The rear panel of the ASRock Z490 Aqua is stacked with two Thunderbolt 3 Type-C and two accompanying Mini DisplayPort input ports. Also present are three USB 3.2 G2 10 Gbps Type-A, one USB 3.2 G2 10 Gbps Type-C, and four USB 3.2 G1 Type-A ports. For users intending to leverage Intel's integrated graphics, there is a single HDMI video input. For users demanding premium networking, the Z490 Aqua is using an Aquantia AQC107 10 G and Realtek RTL8125BG 2.5 Ethernet controller pairing, as well as an Intel Wi-Fi 6 wireless interface which provides support for BT 5.0 devices. There are five 3.5 mm color-coded audio jacks and S/PDIF optical output which are powered by a Realtek ALC1220 HD audio codec, which is assisted by an ESS Sabre 9128 DAC which controls the front panel audio. Finishing off the rear panel is a clear CMOS switch and a BIOS Flashback button.

The ASRock Z490 Aqua is expected to weigh a considerable amount when all the aluminium, the backplate, and custom monoblock is factored in; the ASRock X570 Aqua for reference weighed a whopping 2.5 kg (~5.5 lbs). Only 999 units will be available for purchase which will add an element of exclusivity, which we expect to add to the price tag. ASRock has also enabled support with redrivers and a PCIe 4.0 clockgen designed for Intel's Rocket Lake when it is ready to launch. While this doesn't benefit the Intel's Comet Lake processors,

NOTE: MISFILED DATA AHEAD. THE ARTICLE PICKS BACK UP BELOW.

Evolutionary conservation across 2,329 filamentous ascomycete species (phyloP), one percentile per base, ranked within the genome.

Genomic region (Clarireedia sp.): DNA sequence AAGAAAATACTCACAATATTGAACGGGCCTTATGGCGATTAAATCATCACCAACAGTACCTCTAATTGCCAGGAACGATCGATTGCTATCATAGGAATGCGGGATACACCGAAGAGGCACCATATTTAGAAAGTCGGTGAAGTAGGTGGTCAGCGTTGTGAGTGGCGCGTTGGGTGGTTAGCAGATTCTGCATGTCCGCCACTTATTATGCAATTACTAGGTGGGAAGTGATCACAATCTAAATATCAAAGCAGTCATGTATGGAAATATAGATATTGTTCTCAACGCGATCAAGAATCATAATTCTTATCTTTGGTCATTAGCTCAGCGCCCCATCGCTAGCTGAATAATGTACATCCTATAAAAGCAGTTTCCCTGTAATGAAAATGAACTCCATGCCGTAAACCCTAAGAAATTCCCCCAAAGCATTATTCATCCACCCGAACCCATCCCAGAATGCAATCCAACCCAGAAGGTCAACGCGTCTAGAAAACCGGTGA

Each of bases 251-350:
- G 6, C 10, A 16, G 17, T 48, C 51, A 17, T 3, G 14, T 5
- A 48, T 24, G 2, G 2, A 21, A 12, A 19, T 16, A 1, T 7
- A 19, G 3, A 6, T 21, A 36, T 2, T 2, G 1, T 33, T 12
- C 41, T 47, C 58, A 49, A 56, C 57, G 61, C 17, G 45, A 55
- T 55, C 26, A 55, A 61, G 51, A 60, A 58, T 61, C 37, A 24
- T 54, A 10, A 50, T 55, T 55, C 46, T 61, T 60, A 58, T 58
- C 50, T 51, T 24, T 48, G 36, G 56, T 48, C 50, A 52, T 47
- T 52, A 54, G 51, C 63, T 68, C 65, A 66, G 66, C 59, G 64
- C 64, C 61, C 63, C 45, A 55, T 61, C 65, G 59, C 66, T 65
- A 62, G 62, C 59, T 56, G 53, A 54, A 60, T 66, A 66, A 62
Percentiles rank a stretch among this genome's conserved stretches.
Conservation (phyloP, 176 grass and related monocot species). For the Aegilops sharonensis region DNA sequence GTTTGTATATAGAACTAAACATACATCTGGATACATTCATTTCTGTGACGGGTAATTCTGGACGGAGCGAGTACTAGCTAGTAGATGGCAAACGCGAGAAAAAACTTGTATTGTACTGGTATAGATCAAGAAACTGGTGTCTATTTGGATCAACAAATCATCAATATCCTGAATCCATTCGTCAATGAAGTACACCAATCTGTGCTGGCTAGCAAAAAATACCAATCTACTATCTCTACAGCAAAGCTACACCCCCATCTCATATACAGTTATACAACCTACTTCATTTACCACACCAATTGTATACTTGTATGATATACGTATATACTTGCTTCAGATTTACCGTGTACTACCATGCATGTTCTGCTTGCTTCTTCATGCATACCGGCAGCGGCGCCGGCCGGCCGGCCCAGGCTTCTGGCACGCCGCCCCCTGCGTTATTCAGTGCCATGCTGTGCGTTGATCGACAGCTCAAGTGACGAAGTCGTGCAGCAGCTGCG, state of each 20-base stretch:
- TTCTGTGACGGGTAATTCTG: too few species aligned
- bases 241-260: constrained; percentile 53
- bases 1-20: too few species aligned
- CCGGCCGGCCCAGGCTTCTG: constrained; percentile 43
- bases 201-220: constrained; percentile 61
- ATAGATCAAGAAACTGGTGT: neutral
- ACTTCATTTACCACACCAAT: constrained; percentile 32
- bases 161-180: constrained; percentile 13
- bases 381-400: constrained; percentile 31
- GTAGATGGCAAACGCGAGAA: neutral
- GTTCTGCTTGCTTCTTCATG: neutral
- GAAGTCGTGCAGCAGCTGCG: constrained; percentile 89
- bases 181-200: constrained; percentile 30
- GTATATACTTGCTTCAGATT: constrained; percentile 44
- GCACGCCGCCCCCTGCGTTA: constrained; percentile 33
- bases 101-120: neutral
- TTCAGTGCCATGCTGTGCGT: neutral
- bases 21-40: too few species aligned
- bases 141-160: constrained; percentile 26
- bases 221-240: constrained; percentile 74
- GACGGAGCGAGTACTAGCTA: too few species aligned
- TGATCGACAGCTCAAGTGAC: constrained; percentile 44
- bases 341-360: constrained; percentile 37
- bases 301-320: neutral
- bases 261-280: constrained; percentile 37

ASRock hasn't unveiled pricing at this time, but we expect the Z490 Aqua to be available either at the launch of Intel's 10th Generation Comet Lake processors or shortly after.

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Source: ASRock

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  • shabby - Tuesday, May 5, 2020 - link

    Pcie 4 ready? Which part? There's nothing here that talks aboot pcie 4.
  • Makaveli - Tuesday, May 5, 2020 - link

    lol its PCIe 4 Ready for Rocket Lake S which has no release date yet.
  • Santoval - Wednesday, May 6, 2020 - link

    They apparently mean that some or all of the PCIe slots (most likely some, the closest ones to the CPU) have been wired with traces and a robust enough PCB that are required to sustain PCIe 4.0 signals. Sure, they have no way to actually *test* that, since I don't think Rocket Lake-S exists even as an engineering sample yet. Yet they already have experience with PCIe 4.0 slots and motherboard traces from AMD's motherboards so they know what to do (kind of blindly though, they have no way to validate PCIe 4.0 compliance until they have Rocket Lake CPUs in their hands; so rather than "PCIe 4.0 ready" it's a case of "We are 90% sure that it is PCIe 4.0 ready").